Technology is a mystery. Sure, we can manipulate our devices to make a call, send an email, or stream a show. But for something we all rely on so heavily, most of us have no idea how these critical, everyday tools function.
This is not an accusation. It is plain and simple fact. We come into work, sit down at our desks, turn on our various devices, and have every expectation that the required applications and tech gadgetry needed to do our jobs will work. When one of those devices stops working, we aren’t rolling up our sleeves and diving in to solve the problem. We are cursing under our breath, employing the tried-and-true turn-it-off-and-on-again method, and then running to our nearest digital team member with our hats in hand.
For digital content marketers, this is doubly true. Whether it is the building and maintenance of your content management system, integrating your content site with social media channels, or setting up the measurement pathways for our key performance indicators—we literally can’t do our jobs well without the ongoing support of our digital counterparts.
If you want your content initiative to have the best possible chance for success, you need to help your digital team help you.
Pop culture depictions of surly tech guys guzzling energy drinks and religiously popping salty snacks, while hilarious (I’m looking at you, OG Jurassic Park‘s Nedry), are largely way off base. Whether we are conscious of it or not, this movie cliché tints our perspective when it comes to working with our digital teams. Impediments to cross-team success aren’t a product of their problematic demeanor or unwillingness to collaborate.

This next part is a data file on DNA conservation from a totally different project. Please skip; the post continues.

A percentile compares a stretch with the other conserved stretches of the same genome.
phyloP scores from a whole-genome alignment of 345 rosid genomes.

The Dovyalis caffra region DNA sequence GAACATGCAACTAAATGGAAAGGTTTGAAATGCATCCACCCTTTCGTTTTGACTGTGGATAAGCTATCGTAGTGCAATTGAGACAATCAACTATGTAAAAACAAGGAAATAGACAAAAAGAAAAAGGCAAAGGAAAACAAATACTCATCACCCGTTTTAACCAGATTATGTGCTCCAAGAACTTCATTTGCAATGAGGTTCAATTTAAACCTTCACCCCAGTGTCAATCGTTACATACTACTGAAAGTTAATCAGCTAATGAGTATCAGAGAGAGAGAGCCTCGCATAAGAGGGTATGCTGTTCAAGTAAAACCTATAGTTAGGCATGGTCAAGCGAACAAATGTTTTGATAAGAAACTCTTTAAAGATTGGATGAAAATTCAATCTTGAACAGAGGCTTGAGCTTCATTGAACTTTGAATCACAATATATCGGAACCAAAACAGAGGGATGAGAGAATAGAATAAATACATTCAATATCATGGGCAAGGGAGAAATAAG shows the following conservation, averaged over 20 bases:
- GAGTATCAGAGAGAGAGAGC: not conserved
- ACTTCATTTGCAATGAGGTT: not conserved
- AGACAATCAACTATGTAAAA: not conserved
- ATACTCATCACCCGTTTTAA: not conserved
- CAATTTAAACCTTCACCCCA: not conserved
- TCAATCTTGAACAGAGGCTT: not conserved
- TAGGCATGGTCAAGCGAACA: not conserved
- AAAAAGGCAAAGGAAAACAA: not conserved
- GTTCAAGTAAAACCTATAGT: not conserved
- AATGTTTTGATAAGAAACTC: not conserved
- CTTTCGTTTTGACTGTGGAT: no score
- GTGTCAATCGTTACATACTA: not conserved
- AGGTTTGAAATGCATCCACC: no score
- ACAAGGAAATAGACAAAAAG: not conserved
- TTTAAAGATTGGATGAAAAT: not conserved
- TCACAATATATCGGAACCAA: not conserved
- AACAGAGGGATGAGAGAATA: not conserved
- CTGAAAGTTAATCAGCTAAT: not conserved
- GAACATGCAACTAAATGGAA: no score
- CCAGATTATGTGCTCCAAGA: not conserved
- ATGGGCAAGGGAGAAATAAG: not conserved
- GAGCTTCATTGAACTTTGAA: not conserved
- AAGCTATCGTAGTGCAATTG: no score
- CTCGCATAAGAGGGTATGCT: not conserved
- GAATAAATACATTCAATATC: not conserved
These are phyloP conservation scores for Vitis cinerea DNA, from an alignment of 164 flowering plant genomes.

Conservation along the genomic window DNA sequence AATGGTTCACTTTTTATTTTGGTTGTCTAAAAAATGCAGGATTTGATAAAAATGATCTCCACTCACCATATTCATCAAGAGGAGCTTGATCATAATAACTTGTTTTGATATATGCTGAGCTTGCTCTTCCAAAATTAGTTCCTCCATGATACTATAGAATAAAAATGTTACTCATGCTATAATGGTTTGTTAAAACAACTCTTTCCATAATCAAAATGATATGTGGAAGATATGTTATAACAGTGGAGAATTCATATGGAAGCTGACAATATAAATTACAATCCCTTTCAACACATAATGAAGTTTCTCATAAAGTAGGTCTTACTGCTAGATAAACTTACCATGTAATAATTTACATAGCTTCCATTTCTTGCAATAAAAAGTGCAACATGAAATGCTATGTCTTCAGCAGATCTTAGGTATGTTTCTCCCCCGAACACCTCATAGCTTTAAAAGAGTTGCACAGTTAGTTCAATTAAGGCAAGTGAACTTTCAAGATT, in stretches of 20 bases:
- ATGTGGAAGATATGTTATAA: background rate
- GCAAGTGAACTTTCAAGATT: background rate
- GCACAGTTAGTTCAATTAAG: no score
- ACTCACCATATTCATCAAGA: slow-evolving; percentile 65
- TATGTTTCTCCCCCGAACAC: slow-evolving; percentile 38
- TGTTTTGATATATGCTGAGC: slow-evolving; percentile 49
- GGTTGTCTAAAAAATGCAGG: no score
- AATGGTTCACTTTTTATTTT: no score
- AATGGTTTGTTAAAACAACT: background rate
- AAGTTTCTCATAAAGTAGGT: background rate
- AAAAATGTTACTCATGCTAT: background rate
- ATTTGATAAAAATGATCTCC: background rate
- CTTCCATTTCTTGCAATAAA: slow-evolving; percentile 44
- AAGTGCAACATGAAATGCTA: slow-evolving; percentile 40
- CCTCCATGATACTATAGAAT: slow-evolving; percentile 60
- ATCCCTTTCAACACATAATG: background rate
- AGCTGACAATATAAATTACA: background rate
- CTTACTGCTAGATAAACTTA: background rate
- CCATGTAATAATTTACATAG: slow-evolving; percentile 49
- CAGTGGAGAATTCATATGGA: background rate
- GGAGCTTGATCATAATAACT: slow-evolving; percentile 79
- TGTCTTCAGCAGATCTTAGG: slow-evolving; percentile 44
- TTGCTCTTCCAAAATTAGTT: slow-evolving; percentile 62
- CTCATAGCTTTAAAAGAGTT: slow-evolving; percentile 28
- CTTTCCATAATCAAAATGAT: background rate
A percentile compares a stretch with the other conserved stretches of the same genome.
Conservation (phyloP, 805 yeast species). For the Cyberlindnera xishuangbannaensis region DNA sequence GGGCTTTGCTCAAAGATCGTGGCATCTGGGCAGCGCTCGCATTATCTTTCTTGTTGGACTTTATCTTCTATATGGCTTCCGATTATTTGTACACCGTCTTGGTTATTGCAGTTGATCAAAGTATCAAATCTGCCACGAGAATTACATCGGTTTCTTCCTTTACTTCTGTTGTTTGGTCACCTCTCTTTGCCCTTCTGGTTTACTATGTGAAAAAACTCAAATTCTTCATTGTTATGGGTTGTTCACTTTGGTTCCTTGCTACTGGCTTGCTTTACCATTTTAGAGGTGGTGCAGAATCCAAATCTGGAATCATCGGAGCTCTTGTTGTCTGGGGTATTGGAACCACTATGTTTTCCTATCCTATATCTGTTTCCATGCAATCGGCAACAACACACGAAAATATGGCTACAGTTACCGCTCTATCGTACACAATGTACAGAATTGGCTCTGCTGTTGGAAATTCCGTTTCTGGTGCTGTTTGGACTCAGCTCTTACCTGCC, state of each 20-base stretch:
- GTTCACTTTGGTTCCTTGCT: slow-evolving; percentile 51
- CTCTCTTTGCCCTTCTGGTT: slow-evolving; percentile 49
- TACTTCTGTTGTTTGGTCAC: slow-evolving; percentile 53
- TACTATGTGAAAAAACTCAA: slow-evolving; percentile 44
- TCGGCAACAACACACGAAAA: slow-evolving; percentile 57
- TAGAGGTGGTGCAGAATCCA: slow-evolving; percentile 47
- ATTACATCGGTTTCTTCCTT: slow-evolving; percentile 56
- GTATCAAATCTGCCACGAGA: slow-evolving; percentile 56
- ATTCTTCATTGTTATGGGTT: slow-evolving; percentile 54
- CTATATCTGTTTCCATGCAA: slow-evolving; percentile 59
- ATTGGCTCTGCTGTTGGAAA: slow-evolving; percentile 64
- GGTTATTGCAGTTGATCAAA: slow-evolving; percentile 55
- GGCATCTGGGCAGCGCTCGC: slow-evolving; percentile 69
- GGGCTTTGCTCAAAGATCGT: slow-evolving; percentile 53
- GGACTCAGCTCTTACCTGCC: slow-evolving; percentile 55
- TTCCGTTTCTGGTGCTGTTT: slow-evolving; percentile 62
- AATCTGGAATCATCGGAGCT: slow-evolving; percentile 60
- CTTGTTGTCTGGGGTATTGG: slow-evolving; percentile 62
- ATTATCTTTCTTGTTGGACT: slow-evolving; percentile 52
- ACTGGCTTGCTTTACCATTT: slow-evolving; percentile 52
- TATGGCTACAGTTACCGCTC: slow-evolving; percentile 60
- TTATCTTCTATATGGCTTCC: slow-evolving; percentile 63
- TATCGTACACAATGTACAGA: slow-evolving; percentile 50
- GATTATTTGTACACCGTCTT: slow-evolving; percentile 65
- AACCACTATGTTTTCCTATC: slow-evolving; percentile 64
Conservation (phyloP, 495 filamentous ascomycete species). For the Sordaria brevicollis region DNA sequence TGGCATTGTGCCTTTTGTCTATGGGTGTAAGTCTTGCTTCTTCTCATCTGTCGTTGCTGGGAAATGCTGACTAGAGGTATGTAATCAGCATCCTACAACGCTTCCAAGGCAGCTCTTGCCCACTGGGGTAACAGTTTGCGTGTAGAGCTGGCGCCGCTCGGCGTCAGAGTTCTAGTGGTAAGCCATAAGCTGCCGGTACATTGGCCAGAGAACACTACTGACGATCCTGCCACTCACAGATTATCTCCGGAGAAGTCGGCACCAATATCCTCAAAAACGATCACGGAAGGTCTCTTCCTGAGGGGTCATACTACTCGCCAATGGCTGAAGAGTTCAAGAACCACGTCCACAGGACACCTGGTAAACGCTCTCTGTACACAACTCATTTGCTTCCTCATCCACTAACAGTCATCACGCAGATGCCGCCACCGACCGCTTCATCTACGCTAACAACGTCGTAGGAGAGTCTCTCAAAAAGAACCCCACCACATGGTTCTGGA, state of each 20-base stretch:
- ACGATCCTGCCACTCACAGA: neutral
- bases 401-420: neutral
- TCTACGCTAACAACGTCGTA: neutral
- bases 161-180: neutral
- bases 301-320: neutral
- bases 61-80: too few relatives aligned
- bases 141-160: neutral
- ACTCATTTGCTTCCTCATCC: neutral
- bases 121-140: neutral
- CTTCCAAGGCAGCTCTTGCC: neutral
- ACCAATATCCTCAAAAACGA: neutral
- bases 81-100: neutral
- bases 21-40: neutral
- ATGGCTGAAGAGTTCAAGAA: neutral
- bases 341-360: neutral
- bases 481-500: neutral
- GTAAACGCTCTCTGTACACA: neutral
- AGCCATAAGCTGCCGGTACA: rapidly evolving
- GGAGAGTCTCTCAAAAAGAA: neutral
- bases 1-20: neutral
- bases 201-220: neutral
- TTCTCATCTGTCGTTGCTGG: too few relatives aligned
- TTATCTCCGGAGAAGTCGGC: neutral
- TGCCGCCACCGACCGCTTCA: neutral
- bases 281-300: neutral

Digital project timelines and budgets have a bit of a reputation for being difficult to predict accurately. Michael Krigsman of ZDNet reports that, as it relates to technology projects, “Sixty-eight percent of companies are more likely to have a marginal project or outright failure than a success due to the way they approach business analysis.” While it might seem easy to chalk this up to the finer technical aspects of these endeavors, Bernard Marr of Forbes highlights that “54 percent of IT project failures can be attributed to poor management—while only 3 percent are due to technological problems.”
So what do these stats imply? Digital projects aren’t really all that different from any other business project—effective project management is key. Digital teams do, however, have to contend with one fairly unique barrier to effective completion: Most of their projects serve the interests of another group within the organization. This means that they not only have to deal with all of the usual potential roadblocks to success, they also have to navigate the demands and expectations of a completely separate business unit.
Image attribution: Seattle Municipal Archives
To be a good partner in any collaborative business project, it’s critical to understand the other side’s process, team dynamic, and leadership structure. There are so many issues that crop up that can easily be avoided with a little bit of empathy and a whole lot of respect for the challenges the other team faces.